No matter what your financial or calendar year looks like, there’s always time for planning!  Woo hoo! What are we going to do next year?

You certainly have some options – you could do it strategically or unstrategically.

What exactly is unstrategic planning? Here’s how you might go about doing that…

  1. No big picture thinking needed: Don’t bother to think about the bigger context of your programme, project or process. Imagine that you are operating in your own little bubble, safe and sound, and that you have complete control over everything.
  2. The future starts today: The past is messy! Thankfully, you don’t need to think about anything that came before. Try really hard not to be bogged down by learning from the past, what worked or what you might do differently in the future. Imagine your process is a white board and that everything starts from today!
  3. Do-it-Yourself: It is hard to coordinate everyone’s schedules, so just do the planning yourself, or with anyone available. No need to bring in the people that your plan might affect or consider what they would like or think about it. Just consider what you want to do. You can always check in with them later while the plan is being implemented. They will understand!
  4. Time is precious: Anyways, people are super busy, so make sure it is nice and short – something you can do in a couple of hours max. People can’t devote too much time to this as they need to go back to whatever they were doing that was not related to last year’s unstrategic plan.
  5. Capacities can expand: You don’t need to consider the capacities of the people that will implement the plan, or whether they have time to implement the new ideas. They are great people and they will find the time!
  6. Talking and planning: In your planning session, don’t bother to write things down, you’ll all remember what was discussed! And no need to have a time plan, or milestones (things will happen when they happen). If you do want to write a little report, sit on it for a few weeks, then people won’t remember what was discussed leaving you a little wiggle room for tweaks…no one is going to read it anyways!
  7. If we plan it, funds will come: You don’t need to gather information in advance about budget, or need to know how much is available. Actually you don’t even need to talk about budget. If you want something enough, funds will show up.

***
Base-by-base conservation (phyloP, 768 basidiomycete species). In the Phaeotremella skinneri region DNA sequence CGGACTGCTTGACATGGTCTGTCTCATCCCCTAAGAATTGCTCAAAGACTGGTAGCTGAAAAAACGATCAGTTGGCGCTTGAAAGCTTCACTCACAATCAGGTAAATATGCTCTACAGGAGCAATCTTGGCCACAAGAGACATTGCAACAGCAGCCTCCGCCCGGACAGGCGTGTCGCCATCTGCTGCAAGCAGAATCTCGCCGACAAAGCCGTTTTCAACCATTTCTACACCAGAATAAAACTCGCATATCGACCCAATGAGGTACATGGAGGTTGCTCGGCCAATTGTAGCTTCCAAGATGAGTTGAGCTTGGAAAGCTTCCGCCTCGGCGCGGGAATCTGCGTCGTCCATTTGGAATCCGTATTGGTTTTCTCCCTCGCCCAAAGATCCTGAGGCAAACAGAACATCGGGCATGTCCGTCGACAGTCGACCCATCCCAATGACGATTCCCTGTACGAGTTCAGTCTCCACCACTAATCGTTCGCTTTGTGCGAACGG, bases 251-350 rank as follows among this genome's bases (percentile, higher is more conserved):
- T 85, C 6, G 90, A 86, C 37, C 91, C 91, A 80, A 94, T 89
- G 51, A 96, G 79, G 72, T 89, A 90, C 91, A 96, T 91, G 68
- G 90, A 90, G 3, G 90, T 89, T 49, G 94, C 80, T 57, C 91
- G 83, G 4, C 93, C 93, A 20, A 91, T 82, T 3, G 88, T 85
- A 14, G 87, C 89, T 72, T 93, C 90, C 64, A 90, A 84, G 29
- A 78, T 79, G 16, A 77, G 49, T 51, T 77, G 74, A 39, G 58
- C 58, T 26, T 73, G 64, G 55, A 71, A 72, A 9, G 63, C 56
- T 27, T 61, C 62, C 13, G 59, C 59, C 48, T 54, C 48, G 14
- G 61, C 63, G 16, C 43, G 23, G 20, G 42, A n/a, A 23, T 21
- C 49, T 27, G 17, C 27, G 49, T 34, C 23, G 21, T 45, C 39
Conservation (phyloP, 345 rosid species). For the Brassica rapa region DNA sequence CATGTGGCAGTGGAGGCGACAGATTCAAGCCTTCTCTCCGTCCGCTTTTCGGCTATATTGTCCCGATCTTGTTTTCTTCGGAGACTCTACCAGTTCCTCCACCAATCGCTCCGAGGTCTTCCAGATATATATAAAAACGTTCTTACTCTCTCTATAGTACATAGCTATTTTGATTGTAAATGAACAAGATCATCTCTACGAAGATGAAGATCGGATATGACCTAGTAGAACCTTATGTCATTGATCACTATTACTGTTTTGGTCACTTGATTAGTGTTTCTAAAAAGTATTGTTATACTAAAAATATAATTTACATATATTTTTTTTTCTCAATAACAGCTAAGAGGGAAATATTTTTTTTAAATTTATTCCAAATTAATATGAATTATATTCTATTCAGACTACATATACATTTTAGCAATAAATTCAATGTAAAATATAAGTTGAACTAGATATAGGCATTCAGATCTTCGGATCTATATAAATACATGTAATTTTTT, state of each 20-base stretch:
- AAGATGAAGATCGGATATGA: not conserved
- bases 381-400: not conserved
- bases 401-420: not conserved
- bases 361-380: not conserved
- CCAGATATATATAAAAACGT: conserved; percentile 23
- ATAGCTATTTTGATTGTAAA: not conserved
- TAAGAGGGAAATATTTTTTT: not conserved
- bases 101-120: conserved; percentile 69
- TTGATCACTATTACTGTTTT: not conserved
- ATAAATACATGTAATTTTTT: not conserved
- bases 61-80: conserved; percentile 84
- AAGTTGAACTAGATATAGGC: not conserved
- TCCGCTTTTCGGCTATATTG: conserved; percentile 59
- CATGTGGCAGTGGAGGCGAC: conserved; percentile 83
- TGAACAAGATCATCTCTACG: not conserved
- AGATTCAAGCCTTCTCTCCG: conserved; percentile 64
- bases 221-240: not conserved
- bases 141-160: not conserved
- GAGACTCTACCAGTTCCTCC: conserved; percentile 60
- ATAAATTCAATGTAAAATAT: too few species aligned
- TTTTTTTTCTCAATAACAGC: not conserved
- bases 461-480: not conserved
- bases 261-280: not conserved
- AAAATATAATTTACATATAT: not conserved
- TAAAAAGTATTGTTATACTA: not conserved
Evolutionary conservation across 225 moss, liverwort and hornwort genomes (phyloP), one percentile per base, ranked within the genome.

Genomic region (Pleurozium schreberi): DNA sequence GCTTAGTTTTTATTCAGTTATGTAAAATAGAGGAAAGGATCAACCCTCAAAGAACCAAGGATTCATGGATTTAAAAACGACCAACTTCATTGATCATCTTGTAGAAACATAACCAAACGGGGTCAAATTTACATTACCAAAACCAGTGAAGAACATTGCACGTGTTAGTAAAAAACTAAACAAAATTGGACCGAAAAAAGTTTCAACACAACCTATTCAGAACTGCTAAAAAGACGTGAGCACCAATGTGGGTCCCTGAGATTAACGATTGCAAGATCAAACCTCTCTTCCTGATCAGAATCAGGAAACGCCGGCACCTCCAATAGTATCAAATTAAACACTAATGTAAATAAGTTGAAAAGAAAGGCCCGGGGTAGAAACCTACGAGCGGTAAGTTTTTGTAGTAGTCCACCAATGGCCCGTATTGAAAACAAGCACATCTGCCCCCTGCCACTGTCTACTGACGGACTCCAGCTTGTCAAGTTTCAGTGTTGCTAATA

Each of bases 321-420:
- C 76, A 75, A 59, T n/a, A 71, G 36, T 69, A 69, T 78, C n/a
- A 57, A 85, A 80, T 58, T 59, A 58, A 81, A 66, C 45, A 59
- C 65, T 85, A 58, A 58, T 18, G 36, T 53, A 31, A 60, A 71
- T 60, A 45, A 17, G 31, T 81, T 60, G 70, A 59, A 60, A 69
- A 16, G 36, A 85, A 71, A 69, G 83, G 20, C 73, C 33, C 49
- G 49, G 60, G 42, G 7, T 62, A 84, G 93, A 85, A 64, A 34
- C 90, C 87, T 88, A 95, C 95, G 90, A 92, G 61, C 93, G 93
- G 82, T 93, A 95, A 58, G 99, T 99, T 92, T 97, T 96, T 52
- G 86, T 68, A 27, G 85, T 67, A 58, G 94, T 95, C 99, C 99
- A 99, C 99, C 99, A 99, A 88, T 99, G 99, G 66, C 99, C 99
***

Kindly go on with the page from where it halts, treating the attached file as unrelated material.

8. Risks, shmisks: No need to talk about risks or Plan B, C or D. These plans are basically thought exercises anyways, right?

These are some of things that can make your planning unstrategic. Of course if you want your planning to be strategic, do the opposite!

  • Do think about the bigger system in which your project or programme is embedded.
  • Try to learn from what has happened before – what worked and what didn’t and use that to inform your next plan.
  • Make sure all the right people are in the room and make sure anyone not in the room has been consulted if you planning will implicate them.
  • Strategic planning takes time, you can’t rush it. A day or even two days might be the appropriate time to get through all the steps thoughtfully, comfortably, with creativity and enough discussion for agreement.
  • Consider the capacities of the team members implementing this, how does it fit into their current work, will it be a part of their work plans? Reflected in their performance assessments?
  • Make sure you document the process and make it available immediately (a google doc perhaps?)
  • Make sure to include time plans, realistic budgets and roles and responsibilities so when you are not in the room together everyone knows what to do.
  • Have a conversation about risks – what might be the risks to implementing the plan and how might you mitigate those?

What more would you add here?

Unstrategic planning is relatively easy. Thankfully this is an alternate universe to ours. We all understand how important it is to make sure our planning is strategic and that it sets us up on the best possible trajectory for the highly anticipated new year ahead.

So Happy Strategic Planning and hoping your year is full of exciting, well-planned initiatives and activities!!

2 replies
  1. Ewen Le Borgne
    Ewen Le Borgne says:

    Ha ha ha,

    I had a (kind of) laugh, as this is -alas- quite recognisable. Although I’m a big proponent of quick and dirty for many things (quick iterations, short feedback loops and all that), when it comes to strategic planning, it’s really counter-productive to try and run too quickly alone, as you pointed out. I wonder what your coping strategy for this is, what are the different shades of your involvement with such scenarios and clients, and when ‘too much’ is really too much and you refuse to help because it’s too little too late.

    On a similar note of that dance between organiser and thinking partner (in this case facilitator), I once blogged about the risks for an organiser of running an event too quickly without involving the facilitator: https://agilefacil.wordpress.com/2016/09/02/dont-run-without-your-facilitators/

    Keep up the great work!

    Ewen

  2. Gillian
    Gillian says:

    Thanks Ewen, for your comment and the link to your blog which I really appreciated – the metaphor of a dance is a good one as that’s what it often feels like. Also once you have a good dancing partner, you really enjoy picking up with them again in a way that is smooth and elegant. Of course, with new “dance” partners, it can take a while to get into the right rhythm and not step on anyone’s toes in the process, but with practice the final result on stage can be very exciting!

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